One is a narcissistic, business-minded, patriotic films loving MCP (aptly named Salman) who can’t see her as an equal – “Kya hai tumhari life? Brand Manager, MG Road? Tumhari life wo hai Reena, jo main tumhe permit kar raha hu (What is your life? Brand Manager, MG Road? Your life is only what I have permitted).” He is more concerned about his image in front of a potential investor than her tears.
The other, Sudhir (a terrific Jaideep Ahlawat), is a gentle, more caring man, who simply wants to keep sleeping with her but doesn’t want to do anything beyond that because who the fuck wants to marry a 40+ year-old divorcee and screw-up years of a solid friendship with one’s best friend? The only difference is that he is polite when he is condescending – “Reena tum na phir se apna kaam shuru karo, tumhari 50% problems khatam ho jayengi (Reena, you should start working again. 50% of your problems will get solved).”
Relationships crumble because of lack of respect, not love. One partner gives way too much and the other half doesn’t even acknowledge it, let alone appreciate it. Salman mocks her sacrifices for the family (“She is the queen of ‘Ban sakti thi’ ”) and Sudhir advising him to patch things up with her because she is a ‘great package’ reflects how these two actually see Reena — a means to satisfy their egos. For Salman, she is a trophy he can parade around in parties. For Sudhir, she is a trophy he couldn’t own during college but is now sleeping with and that’s his kick.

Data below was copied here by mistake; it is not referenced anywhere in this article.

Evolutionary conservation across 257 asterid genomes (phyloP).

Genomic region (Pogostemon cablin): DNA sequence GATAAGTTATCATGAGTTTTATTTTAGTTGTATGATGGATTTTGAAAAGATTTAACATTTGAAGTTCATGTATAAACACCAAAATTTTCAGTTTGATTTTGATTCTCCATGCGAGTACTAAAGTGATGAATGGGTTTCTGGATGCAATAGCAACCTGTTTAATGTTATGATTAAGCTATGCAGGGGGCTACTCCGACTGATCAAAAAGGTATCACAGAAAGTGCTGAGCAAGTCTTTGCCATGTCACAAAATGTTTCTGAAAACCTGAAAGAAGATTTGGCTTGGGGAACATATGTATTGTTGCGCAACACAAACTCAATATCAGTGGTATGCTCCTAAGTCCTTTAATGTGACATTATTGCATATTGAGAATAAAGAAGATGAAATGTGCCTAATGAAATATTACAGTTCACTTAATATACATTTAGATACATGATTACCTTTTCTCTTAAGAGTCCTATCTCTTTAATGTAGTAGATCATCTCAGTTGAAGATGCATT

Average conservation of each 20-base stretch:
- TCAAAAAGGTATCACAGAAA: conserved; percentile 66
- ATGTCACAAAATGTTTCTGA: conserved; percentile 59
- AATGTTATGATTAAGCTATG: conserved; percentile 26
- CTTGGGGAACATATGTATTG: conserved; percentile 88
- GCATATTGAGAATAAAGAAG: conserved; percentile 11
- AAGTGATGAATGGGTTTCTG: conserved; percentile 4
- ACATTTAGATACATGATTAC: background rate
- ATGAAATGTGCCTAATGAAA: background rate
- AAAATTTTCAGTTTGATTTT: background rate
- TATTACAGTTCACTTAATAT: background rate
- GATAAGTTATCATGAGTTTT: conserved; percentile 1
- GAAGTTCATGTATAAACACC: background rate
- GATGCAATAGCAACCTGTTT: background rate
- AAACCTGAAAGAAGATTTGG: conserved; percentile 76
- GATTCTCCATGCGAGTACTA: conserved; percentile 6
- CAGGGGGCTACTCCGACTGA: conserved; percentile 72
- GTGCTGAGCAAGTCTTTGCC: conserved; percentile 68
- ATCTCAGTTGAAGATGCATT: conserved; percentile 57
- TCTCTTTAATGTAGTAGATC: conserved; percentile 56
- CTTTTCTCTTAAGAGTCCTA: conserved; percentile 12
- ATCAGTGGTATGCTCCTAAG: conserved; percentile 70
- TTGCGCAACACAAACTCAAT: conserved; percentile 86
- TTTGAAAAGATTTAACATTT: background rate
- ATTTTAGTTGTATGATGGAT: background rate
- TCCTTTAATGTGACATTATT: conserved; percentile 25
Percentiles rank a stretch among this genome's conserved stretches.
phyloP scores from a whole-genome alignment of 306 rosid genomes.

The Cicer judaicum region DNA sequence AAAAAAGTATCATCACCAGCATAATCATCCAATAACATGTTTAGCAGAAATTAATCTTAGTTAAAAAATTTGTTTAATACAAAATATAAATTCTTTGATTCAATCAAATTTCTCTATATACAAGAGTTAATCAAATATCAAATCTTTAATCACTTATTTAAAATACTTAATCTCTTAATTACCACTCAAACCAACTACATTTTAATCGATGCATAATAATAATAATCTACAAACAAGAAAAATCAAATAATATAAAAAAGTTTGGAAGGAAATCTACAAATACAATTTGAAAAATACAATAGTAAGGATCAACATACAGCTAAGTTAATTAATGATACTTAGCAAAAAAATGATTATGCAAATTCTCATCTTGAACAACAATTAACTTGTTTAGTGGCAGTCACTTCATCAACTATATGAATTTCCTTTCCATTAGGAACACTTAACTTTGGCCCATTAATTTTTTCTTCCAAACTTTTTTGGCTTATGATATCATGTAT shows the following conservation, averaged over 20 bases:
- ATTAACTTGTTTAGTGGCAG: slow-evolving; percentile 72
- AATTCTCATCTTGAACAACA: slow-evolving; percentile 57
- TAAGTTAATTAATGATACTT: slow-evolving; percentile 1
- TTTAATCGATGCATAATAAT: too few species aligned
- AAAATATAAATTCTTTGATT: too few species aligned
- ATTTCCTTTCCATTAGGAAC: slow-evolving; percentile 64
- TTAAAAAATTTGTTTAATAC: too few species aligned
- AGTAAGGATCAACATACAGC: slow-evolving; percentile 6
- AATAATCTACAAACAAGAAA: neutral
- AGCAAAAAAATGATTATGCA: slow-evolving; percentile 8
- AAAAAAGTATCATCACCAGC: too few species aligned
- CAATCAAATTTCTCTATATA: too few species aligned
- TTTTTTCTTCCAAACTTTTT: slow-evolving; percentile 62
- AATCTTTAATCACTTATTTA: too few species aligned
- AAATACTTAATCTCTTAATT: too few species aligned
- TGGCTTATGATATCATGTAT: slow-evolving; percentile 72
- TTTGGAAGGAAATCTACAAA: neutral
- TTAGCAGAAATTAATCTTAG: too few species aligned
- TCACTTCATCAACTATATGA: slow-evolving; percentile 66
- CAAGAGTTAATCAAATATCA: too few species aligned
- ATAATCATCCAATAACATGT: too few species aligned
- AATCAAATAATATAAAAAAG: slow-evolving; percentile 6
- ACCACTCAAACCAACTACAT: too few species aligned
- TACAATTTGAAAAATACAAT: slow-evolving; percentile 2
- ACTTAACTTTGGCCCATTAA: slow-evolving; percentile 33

Salman incredulously (and hilariously) blurts out “Sudhir Batra? India Bulls?” when Reena tells him about their affair. This is the moment we cut to Sudhir watching an old YT clip which reveals that he is a big-shot heart surgeon and the only Indian cardiologist to… and cut!) The editing is top notch here. The way this film slowly unfolds the character details is just fantastic.
“13 saal ki married life me maine use sirf 11 mahine bore nahi kiya (In 13 years of being married, I didn’t bore her for only 11 months).”
You think you are an alpha stuck in a spark-less marriage. You’re sick of your biwi’s rona-dhona. You want her to just shut the fuck up, be a good mother, and just exist under your patronage and live the life you’re ‘allowing’ her to live.